• Data security and compliance: Rest assured that your client data is securely stored and protected, with Carepatron's compliance with healthcare regulations and industry-standard security measures.
  • Secure communication: With integrated telehealth features such as secure messaging and video calls, you can easily communicate with clients and conduct remote sessions.Secure communication: With integrated telehealth features such as secure messaging and video calls, you can easily communicate with clients and conduct remote sessions.

By integrating Carepatron into your mental health practice, you can enjoy enhanced efficiency, improved client care, and streamlined administrative tasks. This allows you to focus more on delivering quality therapy and less on managing paperwork.

Transform your mental health and psychology practice with Carepatron. Download now and revolutionize your practice!

General Practice


Elmaghraby, R., & Garayalde, S. (2021, September). What are disruptive, impulse control and conduct disorders? Psychiatry.org. https://www.psychiatry.org/patients-families/disruptive-impulse-control-and-conduct-disorders/what-are-disruptive-impulse-control-and-conduct

Pardini, D., & Frick, P. J. (2013). Multiple developmental pathways to conduct disorder: Current conceptualizations and clinical implications. Journal of the Canadian Academy of Child and Adolescent Psychiatry, 22(1), 20–25. https://www.ncbi.nlm.nih.gov/pmc/articles/PMC3565711/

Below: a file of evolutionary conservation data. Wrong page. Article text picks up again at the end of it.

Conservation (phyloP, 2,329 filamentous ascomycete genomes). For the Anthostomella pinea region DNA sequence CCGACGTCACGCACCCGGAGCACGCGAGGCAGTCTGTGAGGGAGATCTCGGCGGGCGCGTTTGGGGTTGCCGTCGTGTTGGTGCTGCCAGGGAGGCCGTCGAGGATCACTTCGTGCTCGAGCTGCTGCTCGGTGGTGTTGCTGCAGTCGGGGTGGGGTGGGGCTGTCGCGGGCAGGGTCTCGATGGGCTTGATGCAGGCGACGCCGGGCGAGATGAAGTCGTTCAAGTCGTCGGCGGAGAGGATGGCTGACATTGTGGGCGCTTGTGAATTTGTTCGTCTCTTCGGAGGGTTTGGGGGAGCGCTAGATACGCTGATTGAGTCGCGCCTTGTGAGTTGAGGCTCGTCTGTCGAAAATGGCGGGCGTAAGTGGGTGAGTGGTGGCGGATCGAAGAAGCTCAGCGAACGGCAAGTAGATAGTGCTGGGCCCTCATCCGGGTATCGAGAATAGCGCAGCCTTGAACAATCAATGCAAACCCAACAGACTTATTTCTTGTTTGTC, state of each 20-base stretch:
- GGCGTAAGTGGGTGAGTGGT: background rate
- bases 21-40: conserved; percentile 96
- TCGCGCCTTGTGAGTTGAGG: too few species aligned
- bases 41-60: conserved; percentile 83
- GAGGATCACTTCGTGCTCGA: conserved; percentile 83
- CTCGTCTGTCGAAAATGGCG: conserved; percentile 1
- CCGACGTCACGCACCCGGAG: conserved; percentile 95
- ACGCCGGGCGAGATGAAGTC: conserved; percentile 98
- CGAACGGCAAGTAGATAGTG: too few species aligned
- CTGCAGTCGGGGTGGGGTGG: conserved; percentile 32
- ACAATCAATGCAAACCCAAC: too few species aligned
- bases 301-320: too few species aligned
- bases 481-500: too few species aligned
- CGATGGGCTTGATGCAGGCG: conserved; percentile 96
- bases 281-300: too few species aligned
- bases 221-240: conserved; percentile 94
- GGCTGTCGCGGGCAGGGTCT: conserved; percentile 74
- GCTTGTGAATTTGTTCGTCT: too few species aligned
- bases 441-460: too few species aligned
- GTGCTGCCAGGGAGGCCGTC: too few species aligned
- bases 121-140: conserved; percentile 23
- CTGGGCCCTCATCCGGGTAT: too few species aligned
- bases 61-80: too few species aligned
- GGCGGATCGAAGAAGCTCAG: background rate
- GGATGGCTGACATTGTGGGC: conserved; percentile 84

Searight, H. R., Rottnek, F., & Abby, S. L. (2001). Conduct disorder: Diagnosis and treatment in primary care. American Family Physician, 63(8), 1579–1589. https://www.aafp.org/pubs/afp/issues/2001/0415/p1579.html

Staginnus, M., Cornwell, H., Toschi, N., Oosterling, M., Paradysz, M., Smaragdi, A., González-Madruga, K., Pauli, R., Rogers, J. C., Bernhard, A., Martinelli, A., Kohls, G., Raschle, N. M., Konrad, K., Stadler, C., Freitag, C. M., De Brito, S. A., & Fairchild, G. (2023). Testing the ecophenotype model: Cortical structure alterations in conduct disorder with versus without childhood maltreatment. Biological Psychiatry: Cognitive Neuroscience and Neuroimaging, 8(6), 609–619. https://doi.org/10.1016/j.bpsc.2022.12.012

Substance Abuse and Mental Health Services Administration. (2016, June). Table 17, DSM-IV to DSM-5 conduct disorder comparison. PubMed; Substance Abuse and Mental Health Services Administration (US). https://www.ncbi.nlm.nih.gov/books/NBK519712/table/ch3.t13/

What are the criteria for conduct disorder?
What are the criteria for conduct disorder?

Commonly asked questions

What are the criteria for conduct disorder?

The criteria for conduct disorder include a repetitive and persistent pattern of behavior that violates the basic rights of others or major age-appropriate societal norms or rules, with at least three of the specified criteria present in the past 12 months.

What is the DSM-5 code for conduct disorder?

The DSM-5 code for conduct disorder is 312.81 for the childhood-onset type, 312.82 for the adolescent-onset type, and 312.89 for the unspecified onset.

Is conduct disorder and ASPD the same?

No, conduct disorder and antisocial personality disorder (ASPD) are not the same. Conduct disorder is diagnosed in children and adolescents, while ASPD is diagnosed in adults. However, individuals with conduct disorder are at an increased risk of developing ASPD in adulthood.

Join 10,000+ teams using Carepatron to be more productive

One app for all your healthcare work